Rwanda ties: Why Germany gets it

Developing countries, especially those in Africa, find themselves in a pickle. They have to choose partners among the most developed countries, with such relationships being crucial in a number of fronts: economic, diplomatic, and military, etc.

Developing countries, especially those in Africa, find themselves in a pickle. They have to choose partners among the most developed countries, with such relationships being crucial in a number of fronts: economic, diplomatic, and military, etc. Such ties help to inform foreign policy decisions of both developed and developing countries, as the former is able to gain influence over the latter in exchange for concessions (aid and trade, etc.), through a relationship that is, overtly or covertly, moderated by the promise of carrots and the threat of sticks, so to speak metaphorically.  

Choosing a reliable partner is a sensitive affair. Developing (poor) countries, whether in Africa, Latin America, or South East Asia, have long complained that developed (rich) countries think that simply because they give them money they should tell them how to behave, by placing upon them ‘aid conditionalities.’

Aid givers, on the other hand, have never come out openly as to declare that “whoever pays the piper calls the tune.” Instead, they have sought to conceal such message through clever slogans such as “development partnership,” which assume a relationship among equals.

Thus, a problem arises when the tune plays and they are told, or expected, to dance despite the promise that they would have a say in song-selection. For some, this often leads to frustration, followed by the usual gripe about “Pivoting East.”

Such griping is their way of pushing back, to reclaim whatever dignity is left. However, for as long as they are bound in economic dependency, some argue, a ‘relationship of equals’ is impossible. If their complaints do not fall on deaf ears, the argument goes, the best they can expect is for donors to simply become more sophisticated in concealing their overt expression of prejudice and contempt towards them.

Trading one indignity for another

There is considerable truth that any constructive, healthy, partnership is a product of mutual respect. It is also convincing, one must concede, that such respect cannot be an expected outcome of a donor-recipient relationship, especially if a view persists that such ‘support’ is perpetual.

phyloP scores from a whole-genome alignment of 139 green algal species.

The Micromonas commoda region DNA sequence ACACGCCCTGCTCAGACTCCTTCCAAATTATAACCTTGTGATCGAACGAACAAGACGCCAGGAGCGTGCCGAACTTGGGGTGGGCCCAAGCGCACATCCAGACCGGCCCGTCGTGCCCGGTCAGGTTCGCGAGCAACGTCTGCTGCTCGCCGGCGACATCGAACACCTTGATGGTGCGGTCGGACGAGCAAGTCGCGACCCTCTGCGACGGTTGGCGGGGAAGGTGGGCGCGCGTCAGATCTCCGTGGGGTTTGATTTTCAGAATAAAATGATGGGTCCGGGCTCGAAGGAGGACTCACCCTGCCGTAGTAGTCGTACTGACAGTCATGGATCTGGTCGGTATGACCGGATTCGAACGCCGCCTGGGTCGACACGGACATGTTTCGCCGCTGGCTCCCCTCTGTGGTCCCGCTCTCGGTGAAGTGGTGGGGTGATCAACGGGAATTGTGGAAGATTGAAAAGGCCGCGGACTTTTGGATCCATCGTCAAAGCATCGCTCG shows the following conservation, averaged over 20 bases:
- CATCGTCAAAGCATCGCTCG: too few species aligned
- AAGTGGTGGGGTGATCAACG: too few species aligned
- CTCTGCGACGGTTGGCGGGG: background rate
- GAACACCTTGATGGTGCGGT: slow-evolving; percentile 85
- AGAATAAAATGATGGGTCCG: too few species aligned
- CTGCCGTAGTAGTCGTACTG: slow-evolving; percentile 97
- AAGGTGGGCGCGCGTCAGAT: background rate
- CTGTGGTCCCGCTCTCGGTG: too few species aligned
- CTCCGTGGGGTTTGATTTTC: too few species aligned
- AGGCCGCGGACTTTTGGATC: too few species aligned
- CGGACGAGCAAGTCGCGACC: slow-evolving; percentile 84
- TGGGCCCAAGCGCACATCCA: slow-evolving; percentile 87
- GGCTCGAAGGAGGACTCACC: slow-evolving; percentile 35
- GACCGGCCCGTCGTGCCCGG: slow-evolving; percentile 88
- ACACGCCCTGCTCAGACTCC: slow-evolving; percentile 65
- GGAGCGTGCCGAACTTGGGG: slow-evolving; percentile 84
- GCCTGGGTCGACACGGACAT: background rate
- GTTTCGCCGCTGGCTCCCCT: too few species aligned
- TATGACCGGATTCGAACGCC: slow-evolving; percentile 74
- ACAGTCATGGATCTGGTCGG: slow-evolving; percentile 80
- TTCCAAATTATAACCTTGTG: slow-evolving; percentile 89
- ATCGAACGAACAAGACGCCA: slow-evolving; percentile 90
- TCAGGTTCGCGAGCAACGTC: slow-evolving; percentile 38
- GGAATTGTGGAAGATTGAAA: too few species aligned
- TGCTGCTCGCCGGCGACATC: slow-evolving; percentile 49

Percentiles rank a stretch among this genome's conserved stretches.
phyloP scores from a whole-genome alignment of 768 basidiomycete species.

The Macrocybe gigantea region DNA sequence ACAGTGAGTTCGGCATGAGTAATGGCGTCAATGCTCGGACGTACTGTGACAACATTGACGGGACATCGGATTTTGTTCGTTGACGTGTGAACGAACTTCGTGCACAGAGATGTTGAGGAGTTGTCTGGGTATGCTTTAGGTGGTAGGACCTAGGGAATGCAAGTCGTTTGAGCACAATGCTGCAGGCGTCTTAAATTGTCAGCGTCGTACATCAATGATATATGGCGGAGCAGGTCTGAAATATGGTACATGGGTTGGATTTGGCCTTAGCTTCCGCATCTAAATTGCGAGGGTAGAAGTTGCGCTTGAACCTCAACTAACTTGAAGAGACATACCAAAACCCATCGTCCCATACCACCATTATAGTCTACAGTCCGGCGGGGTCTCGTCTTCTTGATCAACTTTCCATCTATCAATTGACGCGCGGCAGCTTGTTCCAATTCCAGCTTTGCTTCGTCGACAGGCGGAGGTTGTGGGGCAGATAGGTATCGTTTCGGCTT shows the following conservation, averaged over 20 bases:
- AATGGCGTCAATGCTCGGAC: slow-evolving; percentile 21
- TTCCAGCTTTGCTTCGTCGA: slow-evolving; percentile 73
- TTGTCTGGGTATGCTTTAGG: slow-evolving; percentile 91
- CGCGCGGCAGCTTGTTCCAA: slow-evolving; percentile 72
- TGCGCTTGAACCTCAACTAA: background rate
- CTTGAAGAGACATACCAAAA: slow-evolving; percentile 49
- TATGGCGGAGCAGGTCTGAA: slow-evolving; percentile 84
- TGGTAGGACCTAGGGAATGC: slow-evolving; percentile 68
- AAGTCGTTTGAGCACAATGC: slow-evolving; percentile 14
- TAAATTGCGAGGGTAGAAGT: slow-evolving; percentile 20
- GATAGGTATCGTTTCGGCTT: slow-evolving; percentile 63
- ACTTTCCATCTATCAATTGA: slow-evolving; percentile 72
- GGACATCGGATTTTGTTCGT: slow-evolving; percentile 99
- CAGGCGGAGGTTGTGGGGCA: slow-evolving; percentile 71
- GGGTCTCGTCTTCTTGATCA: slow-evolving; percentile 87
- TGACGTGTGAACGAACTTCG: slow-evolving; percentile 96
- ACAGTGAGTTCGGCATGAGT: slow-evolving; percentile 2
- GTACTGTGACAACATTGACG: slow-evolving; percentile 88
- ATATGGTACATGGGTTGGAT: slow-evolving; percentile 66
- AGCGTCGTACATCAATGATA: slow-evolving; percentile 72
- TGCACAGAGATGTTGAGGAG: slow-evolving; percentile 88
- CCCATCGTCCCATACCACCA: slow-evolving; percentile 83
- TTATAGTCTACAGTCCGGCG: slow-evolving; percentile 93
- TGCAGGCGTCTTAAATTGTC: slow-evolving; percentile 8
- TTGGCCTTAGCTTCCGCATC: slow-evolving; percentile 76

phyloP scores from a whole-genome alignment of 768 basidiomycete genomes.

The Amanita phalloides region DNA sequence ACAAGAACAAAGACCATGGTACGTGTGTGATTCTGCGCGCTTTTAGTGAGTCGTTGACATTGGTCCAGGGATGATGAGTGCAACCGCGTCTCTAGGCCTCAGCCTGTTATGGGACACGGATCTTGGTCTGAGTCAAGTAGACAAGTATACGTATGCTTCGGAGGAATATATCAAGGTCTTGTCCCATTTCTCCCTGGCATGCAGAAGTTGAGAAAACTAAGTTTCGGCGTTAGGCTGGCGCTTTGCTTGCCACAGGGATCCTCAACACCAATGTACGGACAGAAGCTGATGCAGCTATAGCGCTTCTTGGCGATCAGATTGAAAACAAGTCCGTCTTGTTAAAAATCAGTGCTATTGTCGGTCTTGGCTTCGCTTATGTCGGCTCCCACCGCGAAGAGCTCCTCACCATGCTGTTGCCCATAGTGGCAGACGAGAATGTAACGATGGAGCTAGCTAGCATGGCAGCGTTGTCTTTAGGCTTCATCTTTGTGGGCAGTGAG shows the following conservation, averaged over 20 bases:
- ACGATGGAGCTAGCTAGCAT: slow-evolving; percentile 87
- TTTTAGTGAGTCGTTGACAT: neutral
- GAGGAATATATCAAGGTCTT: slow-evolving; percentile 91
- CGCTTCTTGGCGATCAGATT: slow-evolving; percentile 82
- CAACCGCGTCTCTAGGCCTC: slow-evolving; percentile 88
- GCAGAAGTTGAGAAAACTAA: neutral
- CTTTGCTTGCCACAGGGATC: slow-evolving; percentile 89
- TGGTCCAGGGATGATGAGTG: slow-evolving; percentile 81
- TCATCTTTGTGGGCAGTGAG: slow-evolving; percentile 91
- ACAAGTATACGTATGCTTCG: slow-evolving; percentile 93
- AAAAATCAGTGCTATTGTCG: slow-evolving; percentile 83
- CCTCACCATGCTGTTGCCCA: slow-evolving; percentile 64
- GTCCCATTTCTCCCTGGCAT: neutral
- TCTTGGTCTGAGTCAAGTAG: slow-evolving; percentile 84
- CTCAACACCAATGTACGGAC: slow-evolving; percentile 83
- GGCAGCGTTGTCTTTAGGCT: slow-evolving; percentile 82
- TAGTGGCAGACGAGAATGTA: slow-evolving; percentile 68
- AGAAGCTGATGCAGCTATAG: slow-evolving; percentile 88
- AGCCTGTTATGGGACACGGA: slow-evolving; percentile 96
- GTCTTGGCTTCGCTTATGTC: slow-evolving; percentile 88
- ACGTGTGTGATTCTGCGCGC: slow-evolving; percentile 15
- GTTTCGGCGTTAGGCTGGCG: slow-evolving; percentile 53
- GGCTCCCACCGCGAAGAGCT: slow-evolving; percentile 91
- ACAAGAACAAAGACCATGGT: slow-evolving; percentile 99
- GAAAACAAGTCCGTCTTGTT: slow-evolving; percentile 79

Which way, then, out of the pickle? There must be something else that can drive mutual respect, produce real partnership, and lead to constructive partnerships to emerge despite circumstances of dependency.

The search for that ‘something else’ ought to be the substance that informs any decision to pivot to whatever direction ‘dependent’ states may wish. That way, such a change can be considered meaningful and not simply a knee-jerk reaction [kwivumbura] whose outcome would likely replace one indignity with another.

Creating constructive partnerships

Consistency is essential in determining the strength of any relationship. It is also an important element in ascertaining whether this or that development partnership is strong because it reinforces mutual respect and the absence of pretentiousness.

In international development, for instance, the Germans have been consistent. The reason they are not shifty is suggested by its former Foreign Minister Joschka Fischer, albeit in a different context. Fischer observes, “Unlike France, Great Britain, or the United States,” Germans never sought to legitimise “their foreign policy in terms of a ‘civilising mission.’”

If one were to elaborate on Fischer’s observation, a suggestion would emerge that mutual respect is often undermined where there are efforts to ‘civilise’ beneficiary countries, to attempt to reproduce it in the image of the benefactor.

When one observes German’s attitude towards Rwanda, it becomes apparent that Fischer’s observation stands.

However, there is more: Germany understands Rwanda, accepts it for what it is, and does not pretend to what to change it.

More specifically, the Germans understand that states, like human beings, carry with them historical baggage that shapes their psychological disposition. Moreover, their baggage of Holocaust that history has bequeathed them means that they require little convincing that a country that is only two decades out of genocide needs breathing space to reflect on what went wrong, to devise mechanisms to guard against its recurrence, to reconstruct a sense of common purpose among its citizens, in order to forge ahead in the reality that very painful things happened here.

Germany was able to conduct its own soul-searching, to form individual mental ownerships of a historical blunder, and to construct a national consciousness around its tragedy. Crucially, it has taken Germany over 75 years to shape this sense of self that it is now confident enough to project to the outside world.

Underpinning Germany resurgence is this sense of common purpose and collective ownership of a historical wrong. Which explains why an ethnic German, or Slovak, is as outraged about the Holocaust and its denial as a German of Jewish ancestry.

Such is the consciousness that truly guards against a relapse or recurrence of Holocaust, or anything like it, in that country – and helps to collectively dismiss any neo-Nazi resurgence as a lunatic fringe that must be crushed, by any means necessary.

Therefore, it is possible for development partnership to be reliable, mutually respectful, and dignified. However, this can only happen if there is something truly fundamental about the parties involved, which is the only way to somehow guarantee that one will dance to a tune they like.


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